Republicans have always hated Medicare, but most Americans have always loved it. Now, led by Rep. Paul Ryan, the Republicans are trying to kill it once and for all.
When JFK and LBJ proposed and passed it, Ronald Reagan called Medicare socialism and warned that it would lead to the end of freedom. If Medicare passed, the Gipper said, “… one of these days, you and I are going to spend our sunset years telling our children and our children’s children what it once was like in America when men were free.”
A half-century after Reagan’s dire warning, I suspect most Americans see Medicare — the single-payer health system that covers seniors — as an essential element of our freedom. But not Congressman Ryan, nor many other Republicans. Ryan would end Medicare as we know it, replacing it with a voucher that seniors would take to insurance companies, upon whose tender mercies their lives and health would then depend…
There is no doubt that Mr. Ryan is bright. He is also engaging and charming. But forgive me if I fail to see the courage in a young and privileged man harming the most vulnerable while rewarding the most wealthy. Born to a family whose 125-year-old corporation boasts that it is “one of the nation’s largest site-work contractors,” Mr. Ryan won the genetic lottery. There is no doubt that his great-grandfather worked hard to build that company. But a century and a quarter later, young Mr. Ryan — who estimates his net worth at up to $2.4 million — has no calluses on his hands. Just on his heart.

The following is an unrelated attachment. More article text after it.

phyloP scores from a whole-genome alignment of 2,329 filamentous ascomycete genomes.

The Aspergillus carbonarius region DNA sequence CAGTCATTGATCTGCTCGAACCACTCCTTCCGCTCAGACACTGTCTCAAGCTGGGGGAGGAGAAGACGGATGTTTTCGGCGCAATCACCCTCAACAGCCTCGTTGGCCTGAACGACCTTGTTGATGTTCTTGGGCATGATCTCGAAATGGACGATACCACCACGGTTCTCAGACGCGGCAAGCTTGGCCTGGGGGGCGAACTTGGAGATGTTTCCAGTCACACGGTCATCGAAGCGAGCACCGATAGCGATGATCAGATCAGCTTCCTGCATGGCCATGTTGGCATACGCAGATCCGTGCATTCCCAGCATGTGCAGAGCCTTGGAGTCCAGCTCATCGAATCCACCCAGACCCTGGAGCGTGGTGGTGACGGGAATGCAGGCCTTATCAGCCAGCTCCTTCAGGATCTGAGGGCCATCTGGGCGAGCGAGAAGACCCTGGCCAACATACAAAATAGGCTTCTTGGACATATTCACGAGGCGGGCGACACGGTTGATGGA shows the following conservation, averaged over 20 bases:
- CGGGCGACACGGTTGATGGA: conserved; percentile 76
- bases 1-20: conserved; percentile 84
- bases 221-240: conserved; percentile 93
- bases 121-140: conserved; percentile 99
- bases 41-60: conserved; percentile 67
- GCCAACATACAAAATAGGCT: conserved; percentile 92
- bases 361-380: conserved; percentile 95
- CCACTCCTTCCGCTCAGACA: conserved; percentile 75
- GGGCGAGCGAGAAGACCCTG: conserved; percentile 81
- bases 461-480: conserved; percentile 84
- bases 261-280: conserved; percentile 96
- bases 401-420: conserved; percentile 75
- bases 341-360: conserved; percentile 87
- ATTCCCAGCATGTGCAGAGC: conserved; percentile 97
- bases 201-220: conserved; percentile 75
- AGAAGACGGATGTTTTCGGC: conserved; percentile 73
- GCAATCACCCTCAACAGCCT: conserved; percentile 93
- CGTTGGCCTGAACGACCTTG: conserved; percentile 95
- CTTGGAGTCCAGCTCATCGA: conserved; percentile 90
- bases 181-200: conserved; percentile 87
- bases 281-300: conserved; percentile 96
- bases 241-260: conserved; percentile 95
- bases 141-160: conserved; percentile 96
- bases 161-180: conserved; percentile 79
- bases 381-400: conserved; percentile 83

The question for Republicans is, will they follow Ryan’s plan? The nonpartisan Congressional Budget Office says that under Ryan’s plan, “most elderly people would pay more for their health care than they would under the current Medicare system.”
A lot more. In fact, under Medicare, a 65-year-old would pay just 25% of the total cost of her or his health care coverage.
Under the Ryan Republican plan, that jumps to 68%. (Individuals currently 55 or older would not be affected by the changes.)
If Republicans follow Ryan like lemmings, they should not be surprised when they find they’ve taken a firm step into thin air. Back in 1995, Newt Gingrich virtually assured President Bill Clinton’s re-election by proposing $270 billion in cuts to Medicare…
Clinton’s defense of Medicare was so central to his re-election that the word “Medicare” appears 49 times in his two debates with Sen. Bob Dole…
Medicare – like Social Security – is a single payer system that is run by our federal government at an efficiency rate about 4 times better than the average corporation. The cost of management for either socially-beneficial plan is less than 4% of the operating budget. American corporations think they’re mean and lean if they get down to 16%. Insurance companies? Well, they don’t even pretend to be mean and lean.
Funding either mandate is already covered a decade or so out into the future – if we can keep Republicans from screwing it up. And all any revision need do to guarantee more solvency – is require every American to pay their fair share. No loopholes. No break for the wealthy. A fair share for all and no subsidy for insurance companies.
They don’t need it anymore than do the oil companies.